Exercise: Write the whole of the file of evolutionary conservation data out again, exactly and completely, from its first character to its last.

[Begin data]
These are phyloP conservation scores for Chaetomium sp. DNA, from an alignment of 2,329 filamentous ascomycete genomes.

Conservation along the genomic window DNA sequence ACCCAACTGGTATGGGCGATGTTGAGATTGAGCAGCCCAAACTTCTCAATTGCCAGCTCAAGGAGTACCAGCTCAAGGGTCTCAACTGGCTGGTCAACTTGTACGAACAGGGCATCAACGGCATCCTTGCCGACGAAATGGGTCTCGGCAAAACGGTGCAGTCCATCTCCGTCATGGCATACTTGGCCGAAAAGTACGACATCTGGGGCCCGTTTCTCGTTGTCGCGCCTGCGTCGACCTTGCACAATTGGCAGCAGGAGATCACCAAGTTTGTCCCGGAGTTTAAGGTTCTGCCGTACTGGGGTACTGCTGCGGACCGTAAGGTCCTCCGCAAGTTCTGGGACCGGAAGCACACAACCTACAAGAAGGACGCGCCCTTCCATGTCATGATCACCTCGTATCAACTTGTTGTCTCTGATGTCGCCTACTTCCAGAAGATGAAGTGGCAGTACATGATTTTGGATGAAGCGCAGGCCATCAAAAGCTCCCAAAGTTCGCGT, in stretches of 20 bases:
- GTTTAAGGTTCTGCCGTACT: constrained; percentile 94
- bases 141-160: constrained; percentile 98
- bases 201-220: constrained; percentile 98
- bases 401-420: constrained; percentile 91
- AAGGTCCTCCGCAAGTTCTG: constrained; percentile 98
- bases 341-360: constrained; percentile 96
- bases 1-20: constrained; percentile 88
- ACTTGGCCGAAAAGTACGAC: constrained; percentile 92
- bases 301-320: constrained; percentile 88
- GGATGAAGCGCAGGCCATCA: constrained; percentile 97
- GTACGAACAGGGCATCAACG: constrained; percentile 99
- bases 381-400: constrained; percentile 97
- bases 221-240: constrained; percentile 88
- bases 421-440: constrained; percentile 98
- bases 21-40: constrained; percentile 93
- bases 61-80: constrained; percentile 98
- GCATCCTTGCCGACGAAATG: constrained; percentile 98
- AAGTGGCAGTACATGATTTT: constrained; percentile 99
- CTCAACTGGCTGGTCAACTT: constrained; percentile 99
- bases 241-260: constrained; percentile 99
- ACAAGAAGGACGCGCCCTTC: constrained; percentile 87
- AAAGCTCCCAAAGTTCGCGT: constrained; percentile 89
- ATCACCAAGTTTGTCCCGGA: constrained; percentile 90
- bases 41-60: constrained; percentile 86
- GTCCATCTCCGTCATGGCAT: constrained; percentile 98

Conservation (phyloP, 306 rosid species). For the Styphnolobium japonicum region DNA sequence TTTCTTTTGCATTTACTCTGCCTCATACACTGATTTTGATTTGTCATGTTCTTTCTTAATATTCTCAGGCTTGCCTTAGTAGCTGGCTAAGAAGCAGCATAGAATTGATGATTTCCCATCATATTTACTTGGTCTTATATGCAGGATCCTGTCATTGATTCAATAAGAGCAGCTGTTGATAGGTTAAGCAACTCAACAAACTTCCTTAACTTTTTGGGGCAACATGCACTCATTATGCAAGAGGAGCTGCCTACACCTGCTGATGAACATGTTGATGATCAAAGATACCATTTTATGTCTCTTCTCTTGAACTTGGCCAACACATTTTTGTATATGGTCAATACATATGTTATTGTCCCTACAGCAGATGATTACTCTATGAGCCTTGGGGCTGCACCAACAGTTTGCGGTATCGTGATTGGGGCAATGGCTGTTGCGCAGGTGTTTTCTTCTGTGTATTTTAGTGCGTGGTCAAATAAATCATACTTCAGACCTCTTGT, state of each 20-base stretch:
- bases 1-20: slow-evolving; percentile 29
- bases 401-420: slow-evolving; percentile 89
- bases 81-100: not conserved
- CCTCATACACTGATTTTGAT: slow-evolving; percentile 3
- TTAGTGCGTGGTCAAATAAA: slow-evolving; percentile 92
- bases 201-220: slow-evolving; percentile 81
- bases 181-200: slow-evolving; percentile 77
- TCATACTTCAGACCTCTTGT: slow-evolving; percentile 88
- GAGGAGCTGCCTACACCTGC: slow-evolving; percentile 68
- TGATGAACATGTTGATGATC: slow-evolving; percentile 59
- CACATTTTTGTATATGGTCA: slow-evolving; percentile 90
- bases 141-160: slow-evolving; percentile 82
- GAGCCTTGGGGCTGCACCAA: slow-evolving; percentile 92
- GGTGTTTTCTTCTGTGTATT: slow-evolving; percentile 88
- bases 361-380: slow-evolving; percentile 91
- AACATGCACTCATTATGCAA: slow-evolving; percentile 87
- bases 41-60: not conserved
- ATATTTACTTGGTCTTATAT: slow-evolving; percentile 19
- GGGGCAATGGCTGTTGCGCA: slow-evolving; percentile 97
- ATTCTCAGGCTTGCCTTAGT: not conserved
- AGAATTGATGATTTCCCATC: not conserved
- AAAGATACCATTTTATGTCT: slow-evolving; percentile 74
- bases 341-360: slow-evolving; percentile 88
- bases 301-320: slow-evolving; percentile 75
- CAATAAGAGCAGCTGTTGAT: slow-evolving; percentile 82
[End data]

These are phyloP conservation scores for Chaetomium sp. DNA, from an alignment of 2,329 filamentous ascomycete genomes.

Conservation along the genomic window DNA sequence ACCCAACTGGTATGGGCGATGTTGAGATTGAGCAGCCCAAACTTCTCAATTGCCAGCTCAAGGAGTACCAGCTCAAGGGTCTCAACTGGCTGGTCAACTTGTACGAACAGGGCATCAACGGCATCCTTGCCGACGAAATGGGTCTCGGCAAAACGGTGCAGTCCATCTCCGTCATGGCATACTTGGCCGAAAAGTACGACATCTGGGGCCCGTTTCTCGTTGTCGCGCCTGCGTCGACCTTGCACAATTGGCAGCAGGAGATCACCAAGTTTGTCCCGGAGTTTAAGGTTCTGCCGTACTGGGGTACTGCTGCGGACCGTAAGGTCCTCCGCAAGTTCTGGGACCGGAAGCACACAACCTACAAGAAGGACGCGCCCTTCCATGTCATGATCACCTCGTATCAACTTGTTGTCTCTGATGTCGCCTACTTCCAGAAGATGAAGTGGCAGTACATGATTTTGGATGAAGCGCAGGCCATCAAAAGCTCCCAAAGTTCGCGT, in stretches of 20 bases:
- GTTTAAGGTTCTGCCGTACT: constrained; percentile 94
- bases 141-160: constrained; percentile 98
- bases 201-220: constrained; percentile 98
- bases 401-420: constrained; percentile 91
- AAGGTCCTCCGCAAGTTCTG: constrained; percentile 98
- bases 341-360: constrained; percentile 96
- bases 1-20: constrained; percentile 88
- ACTTGGCCGAAAAGTACGAC: constrained; percentile 92
- bases 301-320: constrained; percentile 88
- GGATGAAGCGCAGGCCATCA: constrained; percentile 97
- GTACGAACAGGGCATCAACG: constrained; percentile 99
- bases 381-400: constrained; percentile 97
- bases 221-240: constrained; percentile 88
- bases 421-440: constrained; percentile 98
- bases 21-40: constrained; percentile 93
- bases 61-80: constrained; percentile 98
- GCATCCTTGCCGACGAAATG: constrained; percentile 98
- AAGTGGCAGTACATGATTTT: constrained; percentile 99
- CTCAACTGGCTGGTCAACTT: constrained; percentile 99
- bases 241-260: constrained; percentile 99
- ACAAGAAGGACGCGCCCTTC: constrained; percentile 87
- AAAGCTCCCAAAGTTCGCGT: constrained; percentile 89
- ATCACCAAGTTTGTCCCGGA: constrained; percentile 90
- bases 41-60: constrained; percentile 86
- GTCCATCTCCGTCATGGCAT: constrained; percentile 98

Conservation (phyloP, 306 rosid species). For the Styphnolobium japonicum region DNA sequence TTTCTTTTGCATTTACTCTGCCTCATACACTGATTTTGATTTGTCATGTTCTTTCTTAATATTCTCAGGCTTGCCTTAGTAGCTGGCTAAGAAGCAGCATAGAATTGATGATTTCCCATCATATTTACTTGGTCTTATATGCAGGATCCTGTCATTGATTCAATAAGAGCAGCTGTTGATAGGTTAAGCAACTCAACAAACTTCCTTAACTTTTTGGGGCAACATGCACTCATTATGCAAGAGGAGCTGCCTACACCTGCTGATGAACATGTTGATGATCAAAGATACCATTTTATGTCTCTTCTCTTGAACTTGGCCAACACATTTTTGTATATGGTCAATACATATGTTATTGTCCCTACAGCAGATGATTACTCTATGAGCCTTGGGGCTGCACCAACAGTTTGCGGTATCGTGATTGGGGCAATGGCTGTTGCGCAGGTGTTTTCTTCTGTGTATTTTAGTGCGTGGTCAAATAAATCATACTTCAGACCTCTTGT, state of each 20-base stretch:
- bases 1-20: slow-evolving; percentile 29
- bases 401-420: slow-evolving; percentile 89
- bases 81-100: not conserved
- CCTCATACACTGATTTTGAT: slow-evolving; percentile 3
- TTAGTGCGTGGTCAAATAAA: slow-evolving; percentile 92
- bases 201-220: slow-evolving; percentile 81
- bases 181-200: slow-evolving; percentile 77
- TCATACTTCAGACCTCTTGT: slow-evolving; percentile 88
- GAGGAGCTGCCTACACCTGC: slow-evolving; percentile 68
- TGATGAACATGTTGATGATC: slow-evolving; percentile 59
- CACATTTTTGTATATGGTCA: slow-evolving; percentile 90
- bases 141-160: slow-evolving; percentile 82
- GAGCCTTGGGGCTGCACCAA: slow-evolving; percentile 92
- GGTGTTTTCTTCTGTGTATT: slow-evolving; percentile 88
- bases 361-380: slow-evolving; percentile 91
- AACATGCACTCATTATGCAA: slow-evolving; percentile 87
- bases 41-60: not conserved
- ATATTTACTTGGTCTTATAT: slow-evolving; percentile 19
- GGGGCAATGGCTGTTGCGCA: slow-evolving; percentile 97
- ATTCTCAGGCTTGCCTTAGT: not conserved
- AGAATTGATGATTTCCCATC: not conserved
- AAAGATACCATTTTATGTCT: slow-evolving; percentile 74
- bases 341-360: slow-evolving; percentile 88
- bases 301-320: slow-evolving; percentile 75
- CAATAAGAGCAGCTGTTGAT: slow-evolving; percentile 82